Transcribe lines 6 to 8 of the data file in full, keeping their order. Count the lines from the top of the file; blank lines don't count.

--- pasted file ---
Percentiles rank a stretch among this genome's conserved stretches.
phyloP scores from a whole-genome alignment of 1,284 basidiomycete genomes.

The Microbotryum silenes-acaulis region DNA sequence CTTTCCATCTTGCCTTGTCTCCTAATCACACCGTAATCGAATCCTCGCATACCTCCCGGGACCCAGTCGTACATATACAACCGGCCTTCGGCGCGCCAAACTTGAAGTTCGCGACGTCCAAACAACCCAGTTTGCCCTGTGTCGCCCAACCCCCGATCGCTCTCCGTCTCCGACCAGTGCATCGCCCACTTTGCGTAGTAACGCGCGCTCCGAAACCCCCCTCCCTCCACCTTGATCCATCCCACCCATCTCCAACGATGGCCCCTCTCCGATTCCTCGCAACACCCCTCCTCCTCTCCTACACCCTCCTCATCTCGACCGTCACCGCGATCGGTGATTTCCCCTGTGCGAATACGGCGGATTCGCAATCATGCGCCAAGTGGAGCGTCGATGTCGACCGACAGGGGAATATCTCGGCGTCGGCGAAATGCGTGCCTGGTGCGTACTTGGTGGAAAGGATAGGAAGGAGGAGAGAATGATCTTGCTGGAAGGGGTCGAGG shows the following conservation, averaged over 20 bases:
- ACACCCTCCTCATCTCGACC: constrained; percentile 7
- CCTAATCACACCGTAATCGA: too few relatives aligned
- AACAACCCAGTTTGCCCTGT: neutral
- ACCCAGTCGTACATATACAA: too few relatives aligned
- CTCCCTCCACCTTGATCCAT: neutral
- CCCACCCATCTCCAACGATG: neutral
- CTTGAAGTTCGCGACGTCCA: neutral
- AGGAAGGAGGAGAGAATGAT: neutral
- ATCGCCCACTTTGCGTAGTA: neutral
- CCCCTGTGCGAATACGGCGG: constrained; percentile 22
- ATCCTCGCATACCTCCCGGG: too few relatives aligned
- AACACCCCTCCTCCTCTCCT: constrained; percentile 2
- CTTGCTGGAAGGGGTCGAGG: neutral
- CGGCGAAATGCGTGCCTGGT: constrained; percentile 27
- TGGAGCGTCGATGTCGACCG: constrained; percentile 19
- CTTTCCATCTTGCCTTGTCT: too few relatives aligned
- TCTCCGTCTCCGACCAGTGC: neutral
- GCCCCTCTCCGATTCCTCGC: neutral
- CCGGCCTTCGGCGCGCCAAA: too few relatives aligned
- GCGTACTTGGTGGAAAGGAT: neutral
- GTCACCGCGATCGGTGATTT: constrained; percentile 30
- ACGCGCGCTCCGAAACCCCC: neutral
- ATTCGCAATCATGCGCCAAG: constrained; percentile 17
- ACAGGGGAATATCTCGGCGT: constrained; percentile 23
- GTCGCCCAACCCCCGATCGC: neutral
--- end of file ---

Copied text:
- AACAACCCAGTTTGCCCTGT: neutral
- ACCCAGTCGTACATATACAA: too few relatives aligned
- CTCCCTCCACCTTGATCCAT: neutral